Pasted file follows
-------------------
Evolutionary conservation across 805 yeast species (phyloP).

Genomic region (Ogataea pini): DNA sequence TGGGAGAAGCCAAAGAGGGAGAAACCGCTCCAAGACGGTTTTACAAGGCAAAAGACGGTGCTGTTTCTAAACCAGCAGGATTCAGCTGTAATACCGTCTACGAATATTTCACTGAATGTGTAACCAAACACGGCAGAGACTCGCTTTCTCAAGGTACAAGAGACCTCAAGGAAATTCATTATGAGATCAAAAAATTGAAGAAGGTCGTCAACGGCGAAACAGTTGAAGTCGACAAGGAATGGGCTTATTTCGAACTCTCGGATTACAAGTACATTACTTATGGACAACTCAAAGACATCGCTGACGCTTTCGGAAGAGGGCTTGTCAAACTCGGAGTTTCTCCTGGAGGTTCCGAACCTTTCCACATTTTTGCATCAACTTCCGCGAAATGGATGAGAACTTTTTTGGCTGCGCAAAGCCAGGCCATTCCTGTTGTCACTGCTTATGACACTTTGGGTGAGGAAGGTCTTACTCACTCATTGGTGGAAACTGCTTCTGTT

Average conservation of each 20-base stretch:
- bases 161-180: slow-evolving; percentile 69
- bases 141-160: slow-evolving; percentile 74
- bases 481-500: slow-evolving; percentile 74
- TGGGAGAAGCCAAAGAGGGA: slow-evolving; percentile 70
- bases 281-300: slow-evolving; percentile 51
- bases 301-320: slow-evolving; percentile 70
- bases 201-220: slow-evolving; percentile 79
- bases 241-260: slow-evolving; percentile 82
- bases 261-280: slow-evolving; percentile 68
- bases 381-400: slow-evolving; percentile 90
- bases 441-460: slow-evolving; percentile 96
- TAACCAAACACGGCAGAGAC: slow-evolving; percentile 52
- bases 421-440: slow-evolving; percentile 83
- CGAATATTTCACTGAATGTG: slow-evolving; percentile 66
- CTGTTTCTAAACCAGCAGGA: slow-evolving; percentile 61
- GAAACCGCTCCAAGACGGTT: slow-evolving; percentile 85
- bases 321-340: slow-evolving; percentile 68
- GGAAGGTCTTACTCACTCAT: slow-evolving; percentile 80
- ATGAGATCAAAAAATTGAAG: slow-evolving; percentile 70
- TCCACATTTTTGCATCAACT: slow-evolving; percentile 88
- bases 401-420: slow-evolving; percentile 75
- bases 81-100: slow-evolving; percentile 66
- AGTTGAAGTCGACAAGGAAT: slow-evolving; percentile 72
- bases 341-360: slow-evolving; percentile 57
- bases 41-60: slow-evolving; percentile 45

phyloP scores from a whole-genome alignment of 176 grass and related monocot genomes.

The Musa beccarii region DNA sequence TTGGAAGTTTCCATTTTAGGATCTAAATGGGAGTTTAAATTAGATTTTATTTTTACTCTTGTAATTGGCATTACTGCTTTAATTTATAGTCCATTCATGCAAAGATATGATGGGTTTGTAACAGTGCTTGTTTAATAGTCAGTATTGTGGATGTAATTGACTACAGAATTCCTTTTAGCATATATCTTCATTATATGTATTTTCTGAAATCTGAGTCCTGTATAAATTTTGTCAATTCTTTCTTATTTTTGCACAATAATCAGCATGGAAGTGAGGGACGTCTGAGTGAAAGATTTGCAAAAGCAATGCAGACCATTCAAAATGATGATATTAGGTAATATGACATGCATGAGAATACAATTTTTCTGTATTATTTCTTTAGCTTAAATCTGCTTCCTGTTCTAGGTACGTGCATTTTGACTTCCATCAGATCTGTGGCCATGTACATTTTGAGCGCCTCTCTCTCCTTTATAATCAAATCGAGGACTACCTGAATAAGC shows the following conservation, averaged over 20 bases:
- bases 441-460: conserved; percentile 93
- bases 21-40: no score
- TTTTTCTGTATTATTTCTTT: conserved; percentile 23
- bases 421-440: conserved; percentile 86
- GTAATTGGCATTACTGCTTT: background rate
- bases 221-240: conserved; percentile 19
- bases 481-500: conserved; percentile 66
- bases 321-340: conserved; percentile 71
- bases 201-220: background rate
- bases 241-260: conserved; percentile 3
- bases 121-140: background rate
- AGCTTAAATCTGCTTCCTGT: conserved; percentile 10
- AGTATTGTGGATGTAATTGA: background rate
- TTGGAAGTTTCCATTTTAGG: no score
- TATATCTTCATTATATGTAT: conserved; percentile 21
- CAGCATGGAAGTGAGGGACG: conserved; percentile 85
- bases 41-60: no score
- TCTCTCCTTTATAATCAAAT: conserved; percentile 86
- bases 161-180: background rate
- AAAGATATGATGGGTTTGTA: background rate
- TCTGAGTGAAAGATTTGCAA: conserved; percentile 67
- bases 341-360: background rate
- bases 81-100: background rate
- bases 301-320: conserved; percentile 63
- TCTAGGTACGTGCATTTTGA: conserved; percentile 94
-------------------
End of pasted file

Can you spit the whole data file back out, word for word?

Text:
Evolutionary conservation across 805 yeast species (phyloP).

Genomic region (Ogataea pini): DNA sequence TGGGAGAAGCCAAAGAGGGAGAAACCGCTCCAAGACGGTTTTACAAGGCAAAAGACGGTGCTGTTTCTAAACCAGCAGGATTCAGCTGTAATACCGTCTACGAATATTTCACTGAATGTGTAACCAAACACGGCAGAGACTCGCTTTCTCAAGGTACAAGAGACCTCAAGGAAATTCATTATGAGATCAAAAAATTGAAGAAGGTCGTCAACGGCGAAACAGTTGAAGTCGACAAGGAATGGGCTTATTTCGAACTCTCGGATTACAAGTACATTACTTATGGACAACTCAAAGACATCGCTGACGCTTTCGGAAGAGGGCTTGTCAAACTCGGAGTTTCTCCTGGAGGTTCCGAACCTTTCCACATTTTTGCATCAACTTCCGCGAAATGGATGAGAACTTTTTTGGCTGCGCAAAGCCAGGCCATTCCTGTTGTCACTGCTTATGACACTTTGGGTGAGGAAGGTCTTACTCACTCATTGGTGGAAACTGCTTCTGTT

Average conservation of each 20-base stretch:
- bases 161-180: slow-evolving; percentile 69
- bases 141-160: slow-evolving; percentile 74
- bases 481-500: slow-evolving; percentile 74
- TGGGAGAAGCCAAAGAGGGA: slow-evolving; percentile 70
- bases 281-300: slow-evolving; percentile 51
- bases 301-320: slow-evolving; percentile 70
- bases 201-220: slow-evolving; percentile 79
- bases 241-260: slow-evolving; percentile 82
- bases 261-280: slow-evolving; percentile 68
- bases 381-400: slow-evolving; percentile 90
- bases 441-460: slow-evolving; percentile 96
- TAACCAAACACGGCAGAGAC: slow-evolving; percentile 52
- bases 421-440: slow-evolving; percentile 83
- CGAATATTTCACTGAATGTG: slow-evolving; percentile 66
- CTGTTTCTAAACCAGCAGGA: slow-evolving; percentile 61
- GAAACCGCTCCAAGACGGTT: slow-evolving; percentile 85
- bases 321-340: slow-evolving; percentile 68
- GGAAGGTCTTACTCACTCAT: slow-evolving; percentile 80
- ATGAGATCAAAAAATTGAAG: slow-evolving; percentile 70
- TCCACATTTTTGCATCAACT: slow-evolving; percentile 88
- bases 401-420: slow-evolving; percentile 75
- bases 81-100: slow-evolving; percentile 66
- AGTTGAAGTCGACAAGGAAT: slow-evolving; percentile 72
- bases 341-360: slow-evolving; percentile 57
- bases 41-60: slow-evolving; percentile 45

phyloP scores from a whole-genome alignment of 176 grass and related monocot genomes.

The Musa beccarii region DNA sequence TTGGAAGTTTCCATTTTAGGATCTAAATGGGAGTTTAAATTAGATTTTATTTTTACTCTTGTAATTGGCATTACTGCTTTAATTTATAGTCCATTCATGCAAAGATATGATGGGTTTGTAACAGTGCTTGTTTAATAGTCAGTATTGTGGATGTAATTGACTACAGAATTCCTTTTAGCATATATCTTCATTATATGTATTTTCTGAAATCTGAGTCCTGTATAAATTTTGTCAATTCTTTCTTATTTTTGCACAATAATCAGCATGGAAGTGAGGGACGTCTGAGTGAAAGATTTGCAAAAGCAATGCAGACCATTCAAAATGATGATATTAGGTAATATGACATGCATGAGAATACAATTTTTCTGTATTATTTCTTTAGCTTAAATCTGCTTCCTGTTCTAGGTACGTGCATTTTGACTTCCATCAGATCTGTGGCCATGTACATTTTGAGCGCCTCTCTCTCCTTTATAATCAAATCGAGGACTACCTGAATAAGC shows the following conservation, averaged over 20 bases:
- bases 441-460: conserved; percentile 93
- bases 21-40: no score
- TTTTTCTGTATTATTTCTTT: conserved; percentile 23
- bases 421-440: conserved; percentile 86
- GTAATTGGCATTACTGCTTT: background rate
- bases 221-240: conserved; percentile 19
- bases 481-500: conserved; percentile 66
- bases 321-340: conserved; percentile 71
- bases 201-220: background rate
- bases 241-260: conserved; percentile 3
- bases 121-140: background rate
- AGCTTAAATCTGCTTCCTGT: conserved; percentile 10
- AGTATTGTGGATGTAATTGA: background rate
- TTGGAAGTTTCCATTTTAGG: no score
- TATATCTTCATTATATGTAT: conserved; percentile 21
- CAGCATGGAAGTGAGGGACG: conserved; percentile 85
- bases 41-60: no score
- TCTCTCCTTTATAATCAAAT: conserved; percentile 86
- bases 161-180: background rate
- AAAGATATGATGGGTTTGTA: background rate
- TCTGAGTGAAAGATTTGCAA: conserved; percentile 67
- bases 341-360: background rate
- bases 81-100: background rate
- bases 301-320: conserved; percentile 63
- TCTAGGTACGTGCATTTTGA: conserved; percentile 94